Elowah & Wahclella Falls

The Columbia Gorge is famous for its many waterfalls, three of which we visited on our most recent hike. The numerous trails and trailheads in the gorge offer plenty of options for hikers. Some of the waterfalls can be seen at the parking areas and others can be visited on hikes less than 5 miles total. Our plan was to combine two of these shorter waterfall hikes by connecting them using the Gorge Trail #400 which follows Interstate 84 for 35 miles from the Angles Rest Trailhead in the west to the Wyeth Trail #441 in the east. Starting at the Elowah Falls Trailhead we could hike a 3.1mi section of Trail 400 from the base of Elowah Falls to the Wahclella Falls Trailhead.
Elowah Falls Trailhead

We headed up the trail to a junction with the Gorge Trail and turned left toward Elowah Falls.

In another .3 miles we came to a second junction where a right hand fork heads up to Upper McCord Creek Falls.

We headed toward Upper McCord Falls climbing through a forest before views opened up across the Columbia River to Hamilton Mountain.


Hamilton Mountain

We got our first glimpse of Elowah Falls below us as we rounded a ridge end.
Elowah Falls

The path leads to McCord Creek just above Elowah Falls then follows the creek a short distance to Upper McCord Falls.
Upper McCord Falls

The creek turns at a right angle at the base of this twin fall then flows over the canyon lip forming Elowah Falls.
Upper McCord Falls

After visiting this fall we returned to the Gorge Trail and made our way to the base of Elowah Falls.
Elowah Falls

The bridge across McCord Creek is close enough to the base of the falls that the spray really soaked us as we passed by. Once across we continued on Trail 400 and headed toward our next waterfall trail. Because the Gorge Trail follows both I84 and the Historic Highway 30 traffic noise was constant on the trail, but it didn’t bother us much as we enjoyed the views and various spring flowers that we spotted.

Beacon Rock

Hamilton & Table Mountains

Bleeding Heart



Sweet Coltsfoot



Midway through the 3.1 mile stretch the trail crossed Moffett Creek on a footbridge.
Moffett Creek

Moffett Creek

It rained off and on while we were on the Gorge Trail but the weather began to clear as we arrived at the Wahclella Falls Trailhead along Tanner Creek.

Tanner Creek

The Wahclella Falls trail follows Tanner Creek for a mile to Wahclella Falls, but before reaching that waterfall it first passes Munra Falls. The trail is actually so close to Munra Falls you can touch it from the footbridge as you pass by. What you can’t do is get the whole thing in a picture due to how close you are.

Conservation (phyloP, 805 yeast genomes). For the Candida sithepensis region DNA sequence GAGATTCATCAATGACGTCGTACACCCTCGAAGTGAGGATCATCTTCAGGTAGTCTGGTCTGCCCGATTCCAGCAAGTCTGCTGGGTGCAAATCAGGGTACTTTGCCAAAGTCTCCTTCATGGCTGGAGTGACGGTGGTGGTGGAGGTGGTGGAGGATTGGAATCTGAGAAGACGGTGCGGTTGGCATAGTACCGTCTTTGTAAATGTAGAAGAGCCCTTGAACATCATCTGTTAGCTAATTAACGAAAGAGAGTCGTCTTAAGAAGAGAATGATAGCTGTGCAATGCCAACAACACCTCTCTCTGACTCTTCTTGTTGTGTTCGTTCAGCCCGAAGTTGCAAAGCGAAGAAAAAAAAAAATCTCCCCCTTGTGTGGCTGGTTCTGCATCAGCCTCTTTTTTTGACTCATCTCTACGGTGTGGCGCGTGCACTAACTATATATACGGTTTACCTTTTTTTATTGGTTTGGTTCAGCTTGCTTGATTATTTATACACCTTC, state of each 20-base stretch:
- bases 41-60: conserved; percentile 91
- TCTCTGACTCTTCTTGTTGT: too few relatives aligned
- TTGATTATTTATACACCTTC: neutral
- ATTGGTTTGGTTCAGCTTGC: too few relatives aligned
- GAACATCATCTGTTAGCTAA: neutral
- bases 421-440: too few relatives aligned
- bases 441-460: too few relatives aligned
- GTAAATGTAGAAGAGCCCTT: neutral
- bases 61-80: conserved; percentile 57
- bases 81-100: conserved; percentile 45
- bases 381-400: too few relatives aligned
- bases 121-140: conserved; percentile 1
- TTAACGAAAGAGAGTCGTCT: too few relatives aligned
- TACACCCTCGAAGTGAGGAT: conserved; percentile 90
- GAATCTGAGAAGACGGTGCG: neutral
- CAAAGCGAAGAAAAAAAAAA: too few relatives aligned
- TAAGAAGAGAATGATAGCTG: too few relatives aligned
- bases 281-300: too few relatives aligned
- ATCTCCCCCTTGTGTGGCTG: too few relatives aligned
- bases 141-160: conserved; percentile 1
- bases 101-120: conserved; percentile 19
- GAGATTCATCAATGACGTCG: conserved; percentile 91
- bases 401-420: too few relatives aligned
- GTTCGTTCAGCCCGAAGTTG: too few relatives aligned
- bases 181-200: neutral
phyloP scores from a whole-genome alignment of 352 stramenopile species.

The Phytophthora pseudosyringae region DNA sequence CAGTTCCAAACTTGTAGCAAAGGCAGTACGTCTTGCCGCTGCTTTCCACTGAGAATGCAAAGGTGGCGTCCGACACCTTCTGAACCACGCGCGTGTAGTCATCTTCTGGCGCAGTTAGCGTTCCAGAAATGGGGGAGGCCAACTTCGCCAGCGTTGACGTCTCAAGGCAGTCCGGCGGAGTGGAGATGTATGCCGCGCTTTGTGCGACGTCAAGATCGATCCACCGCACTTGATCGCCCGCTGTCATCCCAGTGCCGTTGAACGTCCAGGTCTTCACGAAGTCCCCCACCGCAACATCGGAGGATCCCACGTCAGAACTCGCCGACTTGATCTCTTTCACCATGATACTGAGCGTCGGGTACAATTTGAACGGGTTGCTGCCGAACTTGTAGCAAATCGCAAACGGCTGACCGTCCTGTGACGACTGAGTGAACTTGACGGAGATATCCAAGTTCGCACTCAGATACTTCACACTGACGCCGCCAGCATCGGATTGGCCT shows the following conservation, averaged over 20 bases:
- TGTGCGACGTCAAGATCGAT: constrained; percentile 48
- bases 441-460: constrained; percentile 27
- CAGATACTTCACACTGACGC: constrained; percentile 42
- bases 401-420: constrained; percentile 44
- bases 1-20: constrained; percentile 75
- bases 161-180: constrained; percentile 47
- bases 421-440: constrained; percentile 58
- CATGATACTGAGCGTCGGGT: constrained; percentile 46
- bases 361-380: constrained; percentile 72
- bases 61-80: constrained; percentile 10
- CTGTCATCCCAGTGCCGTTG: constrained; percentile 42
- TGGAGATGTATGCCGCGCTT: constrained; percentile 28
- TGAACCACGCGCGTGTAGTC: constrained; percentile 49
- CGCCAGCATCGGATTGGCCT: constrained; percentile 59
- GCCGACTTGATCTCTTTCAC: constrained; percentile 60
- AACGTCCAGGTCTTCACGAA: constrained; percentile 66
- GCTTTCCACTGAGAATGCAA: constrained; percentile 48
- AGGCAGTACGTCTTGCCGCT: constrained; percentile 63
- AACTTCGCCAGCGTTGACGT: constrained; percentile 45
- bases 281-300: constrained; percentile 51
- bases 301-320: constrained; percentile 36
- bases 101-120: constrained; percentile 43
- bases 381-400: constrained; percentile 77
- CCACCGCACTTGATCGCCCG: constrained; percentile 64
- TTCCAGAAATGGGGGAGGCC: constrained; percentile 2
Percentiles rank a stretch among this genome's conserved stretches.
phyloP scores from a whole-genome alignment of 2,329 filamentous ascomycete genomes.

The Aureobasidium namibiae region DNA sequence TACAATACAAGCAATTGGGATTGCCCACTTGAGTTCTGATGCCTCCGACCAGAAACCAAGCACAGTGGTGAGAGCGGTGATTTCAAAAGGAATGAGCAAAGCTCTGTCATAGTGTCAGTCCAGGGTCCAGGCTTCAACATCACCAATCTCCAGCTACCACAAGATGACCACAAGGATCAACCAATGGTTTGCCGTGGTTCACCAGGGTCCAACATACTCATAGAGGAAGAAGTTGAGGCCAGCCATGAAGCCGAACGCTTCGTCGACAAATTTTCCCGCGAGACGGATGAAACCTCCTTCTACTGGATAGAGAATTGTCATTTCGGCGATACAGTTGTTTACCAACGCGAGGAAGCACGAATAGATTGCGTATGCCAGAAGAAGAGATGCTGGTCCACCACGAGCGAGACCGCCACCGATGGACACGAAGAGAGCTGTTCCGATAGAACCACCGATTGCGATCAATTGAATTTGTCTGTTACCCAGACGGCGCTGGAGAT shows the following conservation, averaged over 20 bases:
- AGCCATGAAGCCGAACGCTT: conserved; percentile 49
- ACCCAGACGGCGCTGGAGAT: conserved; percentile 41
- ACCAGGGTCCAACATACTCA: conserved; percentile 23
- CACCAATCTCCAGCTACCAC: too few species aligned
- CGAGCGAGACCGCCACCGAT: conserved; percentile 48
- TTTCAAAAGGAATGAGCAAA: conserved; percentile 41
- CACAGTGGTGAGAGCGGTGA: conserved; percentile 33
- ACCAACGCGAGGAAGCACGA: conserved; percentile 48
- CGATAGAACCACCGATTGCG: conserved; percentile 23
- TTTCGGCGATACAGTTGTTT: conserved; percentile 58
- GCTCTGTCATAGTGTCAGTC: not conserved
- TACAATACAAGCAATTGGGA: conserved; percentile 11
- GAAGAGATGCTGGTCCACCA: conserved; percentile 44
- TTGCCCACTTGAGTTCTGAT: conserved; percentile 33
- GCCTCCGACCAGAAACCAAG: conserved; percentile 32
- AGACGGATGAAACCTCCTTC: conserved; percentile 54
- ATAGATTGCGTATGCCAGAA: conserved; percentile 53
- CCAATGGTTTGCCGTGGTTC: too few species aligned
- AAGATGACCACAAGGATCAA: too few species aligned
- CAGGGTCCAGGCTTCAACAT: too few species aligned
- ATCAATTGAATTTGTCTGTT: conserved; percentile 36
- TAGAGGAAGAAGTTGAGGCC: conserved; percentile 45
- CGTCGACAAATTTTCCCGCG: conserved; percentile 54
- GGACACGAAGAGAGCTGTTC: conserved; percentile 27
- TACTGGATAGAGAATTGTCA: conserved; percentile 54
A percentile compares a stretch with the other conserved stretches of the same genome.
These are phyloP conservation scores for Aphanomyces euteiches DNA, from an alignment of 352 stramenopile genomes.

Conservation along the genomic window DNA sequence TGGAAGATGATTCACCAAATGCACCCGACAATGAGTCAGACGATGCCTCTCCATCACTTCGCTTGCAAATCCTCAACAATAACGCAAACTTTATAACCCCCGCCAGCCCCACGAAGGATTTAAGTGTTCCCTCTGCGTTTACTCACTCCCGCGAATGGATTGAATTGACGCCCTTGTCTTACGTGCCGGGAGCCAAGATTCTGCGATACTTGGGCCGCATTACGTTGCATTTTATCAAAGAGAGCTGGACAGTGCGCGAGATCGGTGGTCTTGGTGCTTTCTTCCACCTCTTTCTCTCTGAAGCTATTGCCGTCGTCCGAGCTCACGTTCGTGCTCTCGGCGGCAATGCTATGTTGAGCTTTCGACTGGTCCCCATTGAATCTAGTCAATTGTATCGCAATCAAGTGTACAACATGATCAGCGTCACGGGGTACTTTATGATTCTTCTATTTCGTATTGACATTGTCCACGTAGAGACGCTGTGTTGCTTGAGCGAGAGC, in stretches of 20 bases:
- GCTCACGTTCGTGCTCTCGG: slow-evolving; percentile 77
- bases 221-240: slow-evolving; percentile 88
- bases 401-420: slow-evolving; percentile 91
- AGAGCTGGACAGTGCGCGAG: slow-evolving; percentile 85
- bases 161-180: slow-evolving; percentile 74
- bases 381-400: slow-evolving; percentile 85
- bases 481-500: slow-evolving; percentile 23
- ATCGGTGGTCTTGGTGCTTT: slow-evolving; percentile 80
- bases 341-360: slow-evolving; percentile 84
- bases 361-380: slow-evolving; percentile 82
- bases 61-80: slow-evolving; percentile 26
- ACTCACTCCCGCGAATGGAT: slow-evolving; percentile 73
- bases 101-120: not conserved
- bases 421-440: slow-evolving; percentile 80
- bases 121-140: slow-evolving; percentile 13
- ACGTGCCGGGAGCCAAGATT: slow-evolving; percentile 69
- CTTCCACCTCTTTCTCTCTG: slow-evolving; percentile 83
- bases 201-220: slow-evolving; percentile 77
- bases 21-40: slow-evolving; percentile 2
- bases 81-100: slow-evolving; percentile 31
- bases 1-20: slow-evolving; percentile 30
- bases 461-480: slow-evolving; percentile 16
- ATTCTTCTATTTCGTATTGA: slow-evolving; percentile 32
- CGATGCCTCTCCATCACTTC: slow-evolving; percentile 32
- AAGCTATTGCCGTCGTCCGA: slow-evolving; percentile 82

Munra Falls along the Wahclella Falls Trail

Munra Falls along the Wahclella Falls Trail

Near Wahclella Falls the trail splits creating a loop that passes near the base of the falls. We opted to do the loop counter-clockwise which would lead us first to a lower viewpoint of the falls then up to a higher view before completing the loop. From this direction the first glimpse of the falls revealed two sections to the falls. An upper section on the left-hand side of the canyon then a lower section falling into the splash pool.
Wahclella Falls

Wahclella Falls

As we made our way across Tanner Creek and began to climb to the higher views we noticed a third section of falls located directly above the lower section.
Wahclella Falls

One of the perks of having set off early was we were able to spend time at each of the falls alone, but more people began arriving as we completed our loop and headed back. When we arrived back at Elowah Falls there were quite a few folks milling about. I detoured up an unmarked side trail to a former viewpoint above Elowah Falls to get a couple of final pictures.

Elowah Falls

Elowah Falls splash pool

One of the neat things about the gorge waterfalls is how different they are. All four of the waterfalls we saw on this hike were unique in their own way making each one that much more memorable. Happy Trails!